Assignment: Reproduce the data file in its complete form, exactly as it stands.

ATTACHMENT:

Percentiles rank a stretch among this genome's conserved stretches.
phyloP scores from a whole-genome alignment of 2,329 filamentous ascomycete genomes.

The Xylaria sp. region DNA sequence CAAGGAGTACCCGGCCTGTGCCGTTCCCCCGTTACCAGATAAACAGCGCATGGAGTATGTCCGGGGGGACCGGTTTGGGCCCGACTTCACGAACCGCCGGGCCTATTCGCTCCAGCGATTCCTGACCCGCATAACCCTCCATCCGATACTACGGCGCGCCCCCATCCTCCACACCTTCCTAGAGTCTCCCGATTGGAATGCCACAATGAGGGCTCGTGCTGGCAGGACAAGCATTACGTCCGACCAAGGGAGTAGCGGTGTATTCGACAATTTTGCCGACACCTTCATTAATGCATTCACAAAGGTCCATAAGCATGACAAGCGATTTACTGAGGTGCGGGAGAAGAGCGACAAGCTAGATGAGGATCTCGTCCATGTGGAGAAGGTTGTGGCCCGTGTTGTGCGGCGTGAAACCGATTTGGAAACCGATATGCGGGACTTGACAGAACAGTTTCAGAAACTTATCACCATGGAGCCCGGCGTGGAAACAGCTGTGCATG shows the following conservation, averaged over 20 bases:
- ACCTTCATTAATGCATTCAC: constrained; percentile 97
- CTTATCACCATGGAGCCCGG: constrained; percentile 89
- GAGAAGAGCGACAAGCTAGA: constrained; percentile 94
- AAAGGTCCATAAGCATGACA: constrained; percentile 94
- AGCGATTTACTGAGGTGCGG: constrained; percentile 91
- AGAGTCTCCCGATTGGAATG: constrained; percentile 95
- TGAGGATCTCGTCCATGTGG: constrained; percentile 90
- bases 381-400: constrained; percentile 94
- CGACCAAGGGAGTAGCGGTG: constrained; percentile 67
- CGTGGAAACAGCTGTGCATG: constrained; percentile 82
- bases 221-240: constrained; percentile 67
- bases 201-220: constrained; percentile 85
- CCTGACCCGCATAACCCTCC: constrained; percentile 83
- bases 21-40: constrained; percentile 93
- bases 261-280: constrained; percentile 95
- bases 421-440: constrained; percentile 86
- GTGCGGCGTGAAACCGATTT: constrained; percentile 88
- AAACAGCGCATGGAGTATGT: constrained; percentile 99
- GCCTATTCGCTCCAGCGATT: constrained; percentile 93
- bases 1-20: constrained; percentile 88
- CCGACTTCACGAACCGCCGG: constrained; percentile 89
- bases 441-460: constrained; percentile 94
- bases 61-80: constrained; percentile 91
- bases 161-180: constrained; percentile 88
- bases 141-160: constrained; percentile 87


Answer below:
Percentiles rank a stretch among this genome's conserved stretches.
phyloP scores from a whole-genome alignment of 2,329 filamentous ascomycete genomes.

The Xylaria sp. region DNA sequence CAAGGAGTACCCGGCCTGTGCCGTTCCCCCGTTACCAGATAAACAGCGCATGGAGTATGTCCGGGGGGACCGGTTTGGGCCCGACTTCACGAACCGCCGGGCCTATTCGCTCCAGCGATTCCTGACCCGCATAACCCTCCATCCGATACTACGGCGCGCCCCCATCCTCCACACCTTCCTAGAGTCTCCCGATTGGAATGCCACAATGAGGGCTCGTGCTGGCAGGACAAGCATTACGTCCGACCAAGGGAGTAGCGGTGTATTCGACAATTTTGCCGACACCTTCATTAATGCATTCACAAAGGTCCATAAGCATGACAAGCGATTTACTGAGGTGCGGGAGAAGAGCGACAAGCTAGATGAGGATCTCGTCCATGTGGAGAAGGTTGTGGCCCGTGTTGTGCGGCGTGAAACCGATTTGGAAACCGATATGCGGGACTTGACAGAACAGTTTCAGAAACTTATCACCATGGAGCCCGGCGTGGAAACAGCTGTGCATG shows the following conservation, averaged over 20 bases:
- ACCTTCATTAATGCATTCAC: constrained; percentile 97
- CTTATCACCATGGAGCCCGG: constrained; percentile 89
- GAGAAGAGCGACAAGCTAGA: constrained; percentile 94
- AAAGGTCCATAAGCATGACA: constrained; percentile 94
- AGCGATTTACTGAGGTGCGG: constrained; percentile 91
- AGAGTCTCCCGATTGGAATG: constrained; percentile 95
- TGAGGATCTCGTCCATGTGG: constrained; percentile 90
- bases 381-400: constrained; percentile 94
- CGACCAAGGGAGTAGCGGTG: constrained; percentile 67
- CGTGGAAACAGCTGTGCATG: constrained; percentile 82
- bases 221-240: constrained; percentile 67
- bases 201-220: constrained; percentile 85
- CCTGACCCGCATAACCCTCC: constrained; percentile 83
- bases 21-40: constrained; percentile 93
- bases 261-280: constrained; percentile 95
- bases 421-440: constrained; percentile 86
- GTGCGGCGTGAAACCGATTT: constrained; percentile 88
- AAACAGCGCATGGAGTATGT: constrained; percentile 99
- GCCTATTCGCTCCAGCGATT: constrained; percentile 93
- bases 1-20: constrained; percentile 88
- CCGACTTCACGAACCGCCGG: constrained; percentile 89
- bases 441-460: constrained; percentile 94
- bases 61-80: constrained; percentile 91
- bases 161-180: constrained; percentile 88
- bases 141-160: constrained; percentile 87